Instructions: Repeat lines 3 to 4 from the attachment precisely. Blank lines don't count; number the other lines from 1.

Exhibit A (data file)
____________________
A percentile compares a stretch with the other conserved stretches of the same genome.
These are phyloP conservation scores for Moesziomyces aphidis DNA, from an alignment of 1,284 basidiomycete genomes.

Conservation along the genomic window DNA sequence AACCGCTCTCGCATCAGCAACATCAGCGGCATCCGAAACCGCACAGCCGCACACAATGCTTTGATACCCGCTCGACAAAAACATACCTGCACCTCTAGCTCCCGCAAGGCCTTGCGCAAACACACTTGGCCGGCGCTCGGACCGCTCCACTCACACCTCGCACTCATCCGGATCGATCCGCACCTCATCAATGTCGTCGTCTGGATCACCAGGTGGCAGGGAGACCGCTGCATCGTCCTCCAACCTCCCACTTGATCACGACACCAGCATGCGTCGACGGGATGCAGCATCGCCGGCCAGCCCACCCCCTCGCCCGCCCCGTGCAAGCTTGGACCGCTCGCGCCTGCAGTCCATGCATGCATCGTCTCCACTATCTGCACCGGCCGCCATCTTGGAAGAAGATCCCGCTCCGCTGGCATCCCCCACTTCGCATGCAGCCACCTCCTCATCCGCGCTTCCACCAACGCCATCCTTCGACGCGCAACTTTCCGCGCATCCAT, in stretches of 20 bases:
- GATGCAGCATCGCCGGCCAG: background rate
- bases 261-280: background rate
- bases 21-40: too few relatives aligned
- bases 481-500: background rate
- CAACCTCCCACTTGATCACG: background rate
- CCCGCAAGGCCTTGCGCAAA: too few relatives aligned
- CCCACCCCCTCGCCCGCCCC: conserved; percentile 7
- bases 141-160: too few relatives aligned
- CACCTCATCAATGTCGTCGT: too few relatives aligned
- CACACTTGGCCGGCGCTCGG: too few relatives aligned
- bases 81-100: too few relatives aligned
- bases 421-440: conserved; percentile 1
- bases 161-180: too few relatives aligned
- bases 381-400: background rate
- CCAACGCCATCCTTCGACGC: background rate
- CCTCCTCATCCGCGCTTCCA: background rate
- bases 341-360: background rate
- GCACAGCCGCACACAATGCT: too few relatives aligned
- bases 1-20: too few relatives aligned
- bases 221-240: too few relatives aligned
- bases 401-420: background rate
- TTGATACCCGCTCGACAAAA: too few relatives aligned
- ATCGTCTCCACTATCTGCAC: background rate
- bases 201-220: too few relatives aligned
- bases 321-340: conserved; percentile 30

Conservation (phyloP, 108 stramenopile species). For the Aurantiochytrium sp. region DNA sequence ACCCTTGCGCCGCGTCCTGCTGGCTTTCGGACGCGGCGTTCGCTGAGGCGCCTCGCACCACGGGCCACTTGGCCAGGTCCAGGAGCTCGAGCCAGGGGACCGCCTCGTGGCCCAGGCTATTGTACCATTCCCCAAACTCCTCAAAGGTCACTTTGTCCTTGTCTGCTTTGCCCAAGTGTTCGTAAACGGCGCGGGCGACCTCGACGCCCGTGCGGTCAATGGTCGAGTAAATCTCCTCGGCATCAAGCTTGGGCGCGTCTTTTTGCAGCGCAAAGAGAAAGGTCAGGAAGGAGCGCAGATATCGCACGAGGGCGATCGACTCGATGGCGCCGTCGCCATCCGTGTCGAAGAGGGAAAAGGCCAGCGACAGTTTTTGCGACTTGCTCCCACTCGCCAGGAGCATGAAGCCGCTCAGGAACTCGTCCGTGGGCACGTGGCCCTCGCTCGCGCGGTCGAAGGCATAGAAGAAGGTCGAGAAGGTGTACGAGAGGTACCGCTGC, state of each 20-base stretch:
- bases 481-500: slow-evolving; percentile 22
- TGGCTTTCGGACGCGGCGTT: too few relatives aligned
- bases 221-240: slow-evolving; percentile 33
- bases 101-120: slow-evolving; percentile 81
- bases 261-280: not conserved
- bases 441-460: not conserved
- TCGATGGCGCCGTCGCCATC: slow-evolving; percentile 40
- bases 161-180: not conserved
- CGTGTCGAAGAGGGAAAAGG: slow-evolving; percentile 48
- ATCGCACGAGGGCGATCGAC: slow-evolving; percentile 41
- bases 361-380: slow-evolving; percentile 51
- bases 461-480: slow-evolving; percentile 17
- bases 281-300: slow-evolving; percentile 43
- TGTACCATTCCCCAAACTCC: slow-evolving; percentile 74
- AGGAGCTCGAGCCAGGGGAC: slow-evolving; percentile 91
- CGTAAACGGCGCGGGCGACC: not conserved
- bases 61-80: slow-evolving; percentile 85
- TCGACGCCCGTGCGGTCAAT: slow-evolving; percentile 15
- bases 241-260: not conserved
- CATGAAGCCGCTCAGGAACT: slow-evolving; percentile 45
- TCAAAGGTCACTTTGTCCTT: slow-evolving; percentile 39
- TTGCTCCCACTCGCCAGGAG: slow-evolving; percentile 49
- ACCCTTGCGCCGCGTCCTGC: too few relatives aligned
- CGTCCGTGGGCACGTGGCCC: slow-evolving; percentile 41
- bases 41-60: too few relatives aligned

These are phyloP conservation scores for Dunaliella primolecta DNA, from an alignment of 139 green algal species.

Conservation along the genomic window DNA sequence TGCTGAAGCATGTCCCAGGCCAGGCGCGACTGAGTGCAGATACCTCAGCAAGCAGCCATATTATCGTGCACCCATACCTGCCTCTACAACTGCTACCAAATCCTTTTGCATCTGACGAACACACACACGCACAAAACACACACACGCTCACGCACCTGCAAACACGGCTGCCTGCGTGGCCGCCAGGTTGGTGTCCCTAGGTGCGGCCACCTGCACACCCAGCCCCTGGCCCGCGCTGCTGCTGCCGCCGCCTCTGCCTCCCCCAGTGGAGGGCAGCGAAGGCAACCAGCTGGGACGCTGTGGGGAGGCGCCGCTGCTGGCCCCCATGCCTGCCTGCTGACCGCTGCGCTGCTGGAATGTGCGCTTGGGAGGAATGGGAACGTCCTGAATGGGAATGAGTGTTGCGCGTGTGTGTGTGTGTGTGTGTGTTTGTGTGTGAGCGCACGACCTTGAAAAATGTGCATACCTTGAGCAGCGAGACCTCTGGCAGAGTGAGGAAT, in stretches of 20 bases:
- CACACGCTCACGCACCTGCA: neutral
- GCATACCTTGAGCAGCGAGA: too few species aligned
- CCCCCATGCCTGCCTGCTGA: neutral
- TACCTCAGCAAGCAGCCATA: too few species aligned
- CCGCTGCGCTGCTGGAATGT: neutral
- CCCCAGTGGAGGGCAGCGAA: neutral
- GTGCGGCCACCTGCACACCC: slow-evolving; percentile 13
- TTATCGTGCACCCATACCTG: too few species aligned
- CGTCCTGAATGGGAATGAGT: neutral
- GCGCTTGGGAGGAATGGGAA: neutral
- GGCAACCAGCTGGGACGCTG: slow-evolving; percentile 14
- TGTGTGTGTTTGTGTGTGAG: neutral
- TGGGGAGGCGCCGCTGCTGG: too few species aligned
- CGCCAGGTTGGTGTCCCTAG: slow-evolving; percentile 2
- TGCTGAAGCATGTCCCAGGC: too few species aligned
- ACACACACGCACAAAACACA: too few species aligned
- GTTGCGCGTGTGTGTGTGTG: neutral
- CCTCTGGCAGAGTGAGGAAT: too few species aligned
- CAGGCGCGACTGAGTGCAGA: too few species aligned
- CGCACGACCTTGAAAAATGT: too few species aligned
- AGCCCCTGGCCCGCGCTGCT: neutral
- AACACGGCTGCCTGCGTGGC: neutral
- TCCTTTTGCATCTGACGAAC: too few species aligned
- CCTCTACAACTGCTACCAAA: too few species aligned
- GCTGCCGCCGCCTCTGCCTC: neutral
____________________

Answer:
Conservation along the genomic window DNA sequence AACCGCTCTCGCATCAGCAACATCAGCGGCATCCGAAACCGCACAGCCGCACACAATGCTTTGATACCCGCTCGACAAAAACATACCTGCACCTCTAGCTCCCGCAAGGCCTTGCGCAAACACACTTGGCCGGCGCTCGGACCGCTCCACTCACACCTCGCACTCATCCGGATCGATCCGCACCTCATCAATGTCGTCGTCTGGATCACCAGGTGGCAGGGAGACCGCTGCATCGTCCTCCAACCTCCCACTTGATCACGACACCAGCATGCGTCGACGGGATGCAGCATCGCCGGCCAGCCCACCCCCTCGCCCGCCCCGTGCAAGCTTGGACCGCTCGCGCCTGCAGTCCATGCATGCATCGTCTCCACTATCTGCACCGGCCGCCATCTTGGAAGAAGATCCCGCTCCGCTGGCATCCCCCACTTCGCATGCAGCCACCTCCTCATCCGCGCTTCCACCAACGCCATCCTTCGACGCGCAACTTTCCGCGCATCCAT, in stretches of 20 bases:
- GATGCAGCATCGCCGGCCAG: background rate